Clinical Practice Guideline
(Reaffirmed, May 2016)
The guideline, Hoarseness (Dysphonia), was developed by the American Academy of Otolaryngology—Head and Neck Surgery and was endorsed by the American Academy of Family Physicians.
- Hoarseness (dysphonia) should be diagnosed in a patient with altered voice quality, pitch, loudness, or vocal effort that impairs communication or reduces voice-related quality of life (QOL).
- Patients with hoarseness should be assessed by history and/or physical examination for factors that modify management, such as one or more of the following: recent surgical procedures involving the neck or affecting the recurrent laryngeal nerve, recent endotracheal intubation, radiation treatment to the neck, a history of tobacco abuse, and occupation as a singer or vocal performer.
- The patient's larynx should be visualized when hoarseness fails to resolve by a maximum of three months after onset or if a serious underlying cause is suspected.
- Computed tomography or magnetic resonance imaging should not be obtained with a primary complaint of hoarseness prior to visualizing the larynx.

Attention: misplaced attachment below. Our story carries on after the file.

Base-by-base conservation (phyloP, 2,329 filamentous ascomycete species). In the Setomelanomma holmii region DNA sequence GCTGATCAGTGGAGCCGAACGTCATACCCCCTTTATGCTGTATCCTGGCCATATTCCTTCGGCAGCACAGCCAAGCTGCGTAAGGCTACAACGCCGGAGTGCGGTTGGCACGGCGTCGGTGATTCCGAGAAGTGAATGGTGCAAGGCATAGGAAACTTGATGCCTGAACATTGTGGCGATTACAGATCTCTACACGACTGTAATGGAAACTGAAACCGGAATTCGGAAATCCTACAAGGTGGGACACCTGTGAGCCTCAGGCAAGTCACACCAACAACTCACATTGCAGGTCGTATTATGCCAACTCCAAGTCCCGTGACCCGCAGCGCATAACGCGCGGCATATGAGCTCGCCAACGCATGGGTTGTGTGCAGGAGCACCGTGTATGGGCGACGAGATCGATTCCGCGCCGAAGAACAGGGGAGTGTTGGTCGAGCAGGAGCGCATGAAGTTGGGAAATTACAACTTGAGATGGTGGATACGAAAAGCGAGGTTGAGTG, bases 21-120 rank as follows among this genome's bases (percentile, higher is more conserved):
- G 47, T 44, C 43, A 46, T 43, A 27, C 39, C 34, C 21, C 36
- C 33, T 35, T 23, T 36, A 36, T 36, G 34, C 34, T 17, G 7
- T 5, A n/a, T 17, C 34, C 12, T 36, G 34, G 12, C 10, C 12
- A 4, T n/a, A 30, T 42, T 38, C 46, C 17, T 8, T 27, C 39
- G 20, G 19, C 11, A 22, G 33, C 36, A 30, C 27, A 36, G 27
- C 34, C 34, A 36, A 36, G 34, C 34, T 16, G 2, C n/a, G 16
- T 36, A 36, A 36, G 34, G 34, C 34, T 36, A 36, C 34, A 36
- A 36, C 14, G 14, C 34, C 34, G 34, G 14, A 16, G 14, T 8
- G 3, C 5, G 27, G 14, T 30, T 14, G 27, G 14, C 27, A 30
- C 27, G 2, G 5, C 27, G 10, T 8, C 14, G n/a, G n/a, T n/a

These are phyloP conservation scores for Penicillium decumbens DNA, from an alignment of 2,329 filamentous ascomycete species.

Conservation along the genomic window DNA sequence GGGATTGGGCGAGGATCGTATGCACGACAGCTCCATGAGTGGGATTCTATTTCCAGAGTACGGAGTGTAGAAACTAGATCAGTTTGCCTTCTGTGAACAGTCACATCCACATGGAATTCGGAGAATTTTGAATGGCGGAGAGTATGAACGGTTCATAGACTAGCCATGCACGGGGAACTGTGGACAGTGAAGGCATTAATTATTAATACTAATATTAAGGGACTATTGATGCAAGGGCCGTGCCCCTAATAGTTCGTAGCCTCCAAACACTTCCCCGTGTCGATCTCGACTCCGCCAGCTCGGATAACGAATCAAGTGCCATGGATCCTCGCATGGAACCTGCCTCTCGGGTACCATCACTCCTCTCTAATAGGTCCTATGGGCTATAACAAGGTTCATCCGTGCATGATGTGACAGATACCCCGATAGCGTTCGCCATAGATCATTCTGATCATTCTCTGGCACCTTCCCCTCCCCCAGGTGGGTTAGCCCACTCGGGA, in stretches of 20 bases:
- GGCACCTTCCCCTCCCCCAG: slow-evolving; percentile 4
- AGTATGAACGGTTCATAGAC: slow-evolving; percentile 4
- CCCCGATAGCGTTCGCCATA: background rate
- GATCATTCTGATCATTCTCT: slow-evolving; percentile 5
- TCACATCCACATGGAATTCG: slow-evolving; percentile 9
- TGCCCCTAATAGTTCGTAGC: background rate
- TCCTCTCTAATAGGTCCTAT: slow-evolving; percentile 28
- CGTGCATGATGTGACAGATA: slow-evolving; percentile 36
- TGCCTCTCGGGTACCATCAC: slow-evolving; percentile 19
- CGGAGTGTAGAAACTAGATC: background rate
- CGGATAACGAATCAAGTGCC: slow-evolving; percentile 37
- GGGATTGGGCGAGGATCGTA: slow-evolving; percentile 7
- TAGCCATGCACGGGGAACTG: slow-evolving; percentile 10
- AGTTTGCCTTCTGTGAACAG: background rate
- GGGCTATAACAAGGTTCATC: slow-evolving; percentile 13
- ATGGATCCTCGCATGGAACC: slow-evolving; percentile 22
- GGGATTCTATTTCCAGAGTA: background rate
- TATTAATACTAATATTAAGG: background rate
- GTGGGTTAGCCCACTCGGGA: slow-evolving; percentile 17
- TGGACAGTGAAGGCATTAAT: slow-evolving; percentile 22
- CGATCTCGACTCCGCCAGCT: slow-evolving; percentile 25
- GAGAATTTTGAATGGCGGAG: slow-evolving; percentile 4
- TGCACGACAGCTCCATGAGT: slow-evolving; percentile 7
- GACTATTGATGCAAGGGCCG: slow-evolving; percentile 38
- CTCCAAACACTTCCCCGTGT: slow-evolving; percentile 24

- Anti-reflux medications should not be prescribed for patients with hoarseness without signs or symptoms of gastroesophageal reflux disease.
- Oral corticosteroids should not be routinely prescribed to treat hoarseness.
- Antibiotics should not be routinely prescribed to treat hoarseness.
- Surgery should be considered for patients with suspected: 1) laryngeal malignancy, 2) benign laryngeal soft tissue lesions, 3) glottic insufficiency.
These recommendations are provided only as assistance for physicians making clinical decisions regarding the care of their patients. As such, they cannot substitute for the individual judgment brought to each clinical situation by the patient's family physician. As with all clinical reference resources, they reflect the best understanding of the science of medicine at the time of publication, but they should be used with the clear understanding that continued research may result in new knowledge and recommendations. These recommendations are only one element in the complex process of improving the health of America. To be effective, the recommendations must be implemented.